A Licensed psychologist: Psychologists and counselors are certified in addressing the psycho-emotional elements of drug addiction.
A Physician: Visit your family doctor who will listen to you and can offer valuable feedback or even provide an initial screening for Valium addiction. S/He can provide you with a list of addiction treatment providers, support groups, or refer you to counseling. Furthermore, there are doctors who specialize in addiction medicine. Browse The American Society of Addiction Medicine’s website for a listing.
A Psychiatrist: These medical doctors specialize in treating chemical addictions., among other brain disorders. Seek a referral from your family doctor or look in a local directory to find psychiatrists that treat addiction near you.
Loved ones: If you feel you have to take a Valium to relieve your discomfort, you need to speak to someone immediately. Reach out to those closest to you or seek help from an addiction support group to help you through the difficult times.
Valium addiction help and helplines
When someone has a drug problem, its not always easy to know what to do. If someone you know is abusing or misusing prescription drugs, encourage him or her to talk to a parent, school guidance counselor, or other trusted adult. There are also anonymous resources, such as the National Suicide Prevention Lifeline (1-800-273-TALK) and the Treatment Referral Helpline (1-800-662-HELP). Hotlines can help address many issues, not just suicide. For example, anyone who feels sad, hopeless, or suicidal; family and friends who are concerned about a loved one; or anyone interested in mental health treatment referrals can call this Lifeline. Callers are connected with a professional nearby who will talk with them about what theyre feeling or about concerns for family and friends.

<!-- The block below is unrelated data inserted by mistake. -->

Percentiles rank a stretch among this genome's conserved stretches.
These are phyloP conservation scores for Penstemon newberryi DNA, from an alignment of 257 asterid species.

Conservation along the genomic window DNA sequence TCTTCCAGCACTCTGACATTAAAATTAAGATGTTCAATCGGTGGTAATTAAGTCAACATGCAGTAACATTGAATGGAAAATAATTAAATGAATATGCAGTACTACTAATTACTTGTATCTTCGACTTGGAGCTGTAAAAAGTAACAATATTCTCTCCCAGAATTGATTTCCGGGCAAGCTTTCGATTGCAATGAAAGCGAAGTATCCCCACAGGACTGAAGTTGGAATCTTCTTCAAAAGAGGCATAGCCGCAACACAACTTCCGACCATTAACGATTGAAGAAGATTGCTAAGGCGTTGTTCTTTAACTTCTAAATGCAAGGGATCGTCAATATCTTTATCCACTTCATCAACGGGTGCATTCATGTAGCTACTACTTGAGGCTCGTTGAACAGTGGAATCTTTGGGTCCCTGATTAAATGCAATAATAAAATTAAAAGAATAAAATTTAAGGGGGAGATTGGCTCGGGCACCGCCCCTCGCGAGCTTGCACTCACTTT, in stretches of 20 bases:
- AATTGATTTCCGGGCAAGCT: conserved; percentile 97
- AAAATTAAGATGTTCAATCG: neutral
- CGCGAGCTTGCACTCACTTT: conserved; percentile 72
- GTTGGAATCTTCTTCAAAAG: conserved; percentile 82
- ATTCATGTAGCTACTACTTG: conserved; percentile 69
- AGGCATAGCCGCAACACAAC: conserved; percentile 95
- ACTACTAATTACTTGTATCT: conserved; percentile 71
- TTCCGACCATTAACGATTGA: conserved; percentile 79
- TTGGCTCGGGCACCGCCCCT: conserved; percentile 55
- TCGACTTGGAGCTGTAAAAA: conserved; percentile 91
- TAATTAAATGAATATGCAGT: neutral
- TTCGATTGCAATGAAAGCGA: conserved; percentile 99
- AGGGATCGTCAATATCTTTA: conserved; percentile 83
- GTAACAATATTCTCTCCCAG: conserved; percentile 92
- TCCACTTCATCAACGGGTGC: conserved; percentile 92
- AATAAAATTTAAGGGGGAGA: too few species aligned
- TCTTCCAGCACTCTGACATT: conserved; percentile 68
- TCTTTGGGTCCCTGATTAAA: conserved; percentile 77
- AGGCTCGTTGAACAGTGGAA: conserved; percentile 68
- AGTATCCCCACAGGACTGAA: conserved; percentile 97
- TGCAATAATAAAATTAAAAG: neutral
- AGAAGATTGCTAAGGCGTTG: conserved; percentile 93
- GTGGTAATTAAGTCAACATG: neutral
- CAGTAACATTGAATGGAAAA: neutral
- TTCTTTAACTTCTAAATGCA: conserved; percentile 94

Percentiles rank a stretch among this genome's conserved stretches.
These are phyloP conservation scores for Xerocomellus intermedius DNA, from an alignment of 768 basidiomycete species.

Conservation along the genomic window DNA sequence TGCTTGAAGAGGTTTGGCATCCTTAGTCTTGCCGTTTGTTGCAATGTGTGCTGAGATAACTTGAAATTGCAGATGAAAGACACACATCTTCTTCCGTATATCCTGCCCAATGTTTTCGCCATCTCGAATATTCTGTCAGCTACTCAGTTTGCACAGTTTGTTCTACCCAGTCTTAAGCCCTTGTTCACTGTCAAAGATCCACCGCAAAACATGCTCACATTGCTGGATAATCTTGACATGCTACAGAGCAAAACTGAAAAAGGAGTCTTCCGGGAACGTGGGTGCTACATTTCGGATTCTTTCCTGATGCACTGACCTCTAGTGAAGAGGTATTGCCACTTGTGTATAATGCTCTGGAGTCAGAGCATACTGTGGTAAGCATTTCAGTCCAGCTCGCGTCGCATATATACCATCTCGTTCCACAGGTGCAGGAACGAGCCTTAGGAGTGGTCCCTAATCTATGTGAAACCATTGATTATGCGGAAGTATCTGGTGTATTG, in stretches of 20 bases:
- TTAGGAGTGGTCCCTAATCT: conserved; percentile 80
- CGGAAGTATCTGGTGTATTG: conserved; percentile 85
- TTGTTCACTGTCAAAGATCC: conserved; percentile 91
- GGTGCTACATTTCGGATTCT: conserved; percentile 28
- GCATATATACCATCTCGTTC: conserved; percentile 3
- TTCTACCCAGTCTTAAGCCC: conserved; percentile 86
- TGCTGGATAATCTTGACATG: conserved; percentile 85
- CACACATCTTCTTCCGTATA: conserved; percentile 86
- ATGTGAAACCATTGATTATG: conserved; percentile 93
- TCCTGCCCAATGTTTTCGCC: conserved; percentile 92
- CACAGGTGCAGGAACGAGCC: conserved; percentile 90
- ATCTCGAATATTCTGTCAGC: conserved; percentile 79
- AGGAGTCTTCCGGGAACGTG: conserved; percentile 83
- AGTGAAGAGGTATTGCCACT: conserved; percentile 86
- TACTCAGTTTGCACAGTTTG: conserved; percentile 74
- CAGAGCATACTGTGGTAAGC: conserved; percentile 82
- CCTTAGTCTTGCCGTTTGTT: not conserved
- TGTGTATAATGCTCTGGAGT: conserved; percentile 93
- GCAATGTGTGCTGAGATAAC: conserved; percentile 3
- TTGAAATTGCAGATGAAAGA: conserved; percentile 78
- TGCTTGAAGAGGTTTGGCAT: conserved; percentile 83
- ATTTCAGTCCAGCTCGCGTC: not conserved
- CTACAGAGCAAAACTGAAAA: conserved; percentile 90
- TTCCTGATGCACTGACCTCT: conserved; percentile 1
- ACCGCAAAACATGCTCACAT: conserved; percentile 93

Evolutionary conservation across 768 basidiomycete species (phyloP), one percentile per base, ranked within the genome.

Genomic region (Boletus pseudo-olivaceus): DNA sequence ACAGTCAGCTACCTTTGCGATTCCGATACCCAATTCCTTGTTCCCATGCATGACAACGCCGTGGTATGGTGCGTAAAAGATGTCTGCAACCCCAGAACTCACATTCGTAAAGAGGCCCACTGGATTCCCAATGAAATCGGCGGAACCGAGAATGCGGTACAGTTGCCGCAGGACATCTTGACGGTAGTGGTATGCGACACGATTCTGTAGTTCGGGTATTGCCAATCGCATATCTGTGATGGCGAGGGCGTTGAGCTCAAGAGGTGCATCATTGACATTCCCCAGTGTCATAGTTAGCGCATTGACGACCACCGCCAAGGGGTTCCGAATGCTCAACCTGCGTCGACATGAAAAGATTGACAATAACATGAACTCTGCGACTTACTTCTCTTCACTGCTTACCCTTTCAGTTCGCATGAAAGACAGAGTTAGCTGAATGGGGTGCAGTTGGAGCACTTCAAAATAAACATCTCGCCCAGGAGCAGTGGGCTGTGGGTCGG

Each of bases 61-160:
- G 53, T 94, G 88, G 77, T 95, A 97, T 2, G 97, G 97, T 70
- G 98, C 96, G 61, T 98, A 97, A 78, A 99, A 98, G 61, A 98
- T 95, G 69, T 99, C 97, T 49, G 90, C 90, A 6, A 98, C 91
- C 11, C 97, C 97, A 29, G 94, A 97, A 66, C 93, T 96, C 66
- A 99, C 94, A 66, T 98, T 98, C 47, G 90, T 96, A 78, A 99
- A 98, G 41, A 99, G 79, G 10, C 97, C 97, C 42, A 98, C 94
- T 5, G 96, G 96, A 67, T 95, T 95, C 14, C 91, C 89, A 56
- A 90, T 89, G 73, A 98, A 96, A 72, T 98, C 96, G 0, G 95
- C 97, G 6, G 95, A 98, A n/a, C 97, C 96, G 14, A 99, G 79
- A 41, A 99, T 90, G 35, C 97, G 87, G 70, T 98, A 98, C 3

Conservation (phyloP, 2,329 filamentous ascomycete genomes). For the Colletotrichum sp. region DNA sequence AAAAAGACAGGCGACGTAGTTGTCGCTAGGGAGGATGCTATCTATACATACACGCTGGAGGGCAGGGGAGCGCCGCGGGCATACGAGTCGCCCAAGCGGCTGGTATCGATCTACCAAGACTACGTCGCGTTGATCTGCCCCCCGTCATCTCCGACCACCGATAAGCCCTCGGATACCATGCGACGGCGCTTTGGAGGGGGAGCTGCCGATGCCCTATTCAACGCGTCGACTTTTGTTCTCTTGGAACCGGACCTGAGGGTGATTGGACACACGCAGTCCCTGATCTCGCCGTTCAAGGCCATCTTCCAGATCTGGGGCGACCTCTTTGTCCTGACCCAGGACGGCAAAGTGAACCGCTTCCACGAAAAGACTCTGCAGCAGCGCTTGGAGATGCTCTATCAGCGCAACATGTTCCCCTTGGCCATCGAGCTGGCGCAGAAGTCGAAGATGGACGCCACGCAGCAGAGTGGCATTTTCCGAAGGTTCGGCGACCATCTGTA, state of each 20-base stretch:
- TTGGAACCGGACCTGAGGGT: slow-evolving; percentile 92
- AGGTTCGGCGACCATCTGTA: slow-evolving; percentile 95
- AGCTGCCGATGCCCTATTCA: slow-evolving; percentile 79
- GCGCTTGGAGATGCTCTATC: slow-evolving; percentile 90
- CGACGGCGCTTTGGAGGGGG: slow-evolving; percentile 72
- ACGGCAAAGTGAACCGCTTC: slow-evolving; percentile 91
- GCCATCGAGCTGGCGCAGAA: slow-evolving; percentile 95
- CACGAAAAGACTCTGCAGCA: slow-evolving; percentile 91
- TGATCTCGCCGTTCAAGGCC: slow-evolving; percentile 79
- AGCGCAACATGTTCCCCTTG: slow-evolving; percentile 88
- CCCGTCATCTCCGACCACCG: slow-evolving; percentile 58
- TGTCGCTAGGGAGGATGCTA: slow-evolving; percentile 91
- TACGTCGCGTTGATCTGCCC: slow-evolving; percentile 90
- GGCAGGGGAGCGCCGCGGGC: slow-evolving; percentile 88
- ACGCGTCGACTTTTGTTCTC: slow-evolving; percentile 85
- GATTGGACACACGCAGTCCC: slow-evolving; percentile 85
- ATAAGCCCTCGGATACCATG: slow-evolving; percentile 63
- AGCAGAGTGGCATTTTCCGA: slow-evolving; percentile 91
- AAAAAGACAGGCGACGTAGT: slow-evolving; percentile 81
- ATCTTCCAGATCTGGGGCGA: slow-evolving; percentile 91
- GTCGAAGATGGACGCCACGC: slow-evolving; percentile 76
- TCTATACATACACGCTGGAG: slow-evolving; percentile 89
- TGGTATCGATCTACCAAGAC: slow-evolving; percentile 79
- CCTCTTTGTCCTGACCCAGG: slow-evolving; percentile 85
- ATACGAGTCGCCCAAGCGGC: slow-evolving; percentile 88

In addition, the Treatment Referral Helpline (1-800-662-HELP) offered by the Substance Abuse and Mental Health Services Administration (SAMHSA) refers callers to treatment facilities, support groups, and other local organizations that can provide help for their specific needs.
Valium withdrawal help and tips
Get into the right frame of mind as you address physical addiction to Valium. Understand that over 20+ million Americans are affected by addiction, many of whom are addicted to prescription drugs. You are not alone! Here are some other tips as you seek treatment of Valium addiction:
Be confident. You can do it. If in doubt, try a very small reduction in dosage for a few days (for example, try reducing your daily dosage by about one tenth or one eighth; you may be able to achieve this by halving or quartering one of your tablets). You will probably find that you notice no difference. If still in doubt, aim at first for dosage reduction rather than complete Valium withdrawal. You will probably wish to continue once you have started.
Be patient. There is no need to hurry withdrawal. Your body (and brain) may need time to readjust after years of being on Valium. Many people have taken a year or more to complete the withdrawal. So don’t rush, and, above all, do not try to stop suddenly.
Don’t expect a “quick fix”. It may be possible to enter a hospital or special center for “detoxification”. Such an approach usually involves a fairly rapid withdrawal, is medically “safe” and may provide psychological support. Such centers may be suitable for a small minority of people with difficult psychological problems. However, they often remove the control of withdrawal from the patient and setbacks on returning home are common, largely because there has been no time to build up alternative living skills. Slow withdrawal in your own environment allows time for physical and psychological adjustments, permits you to continue with your normal life, to tailor your withdrawal to your own lifestyle, and to build up alternative strategies for living without Valium.
Help with Valium addiction questions
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Reference Sources: Benzo: THE BENZODIAZEPINES: WHAT THEY DO IN THE BODY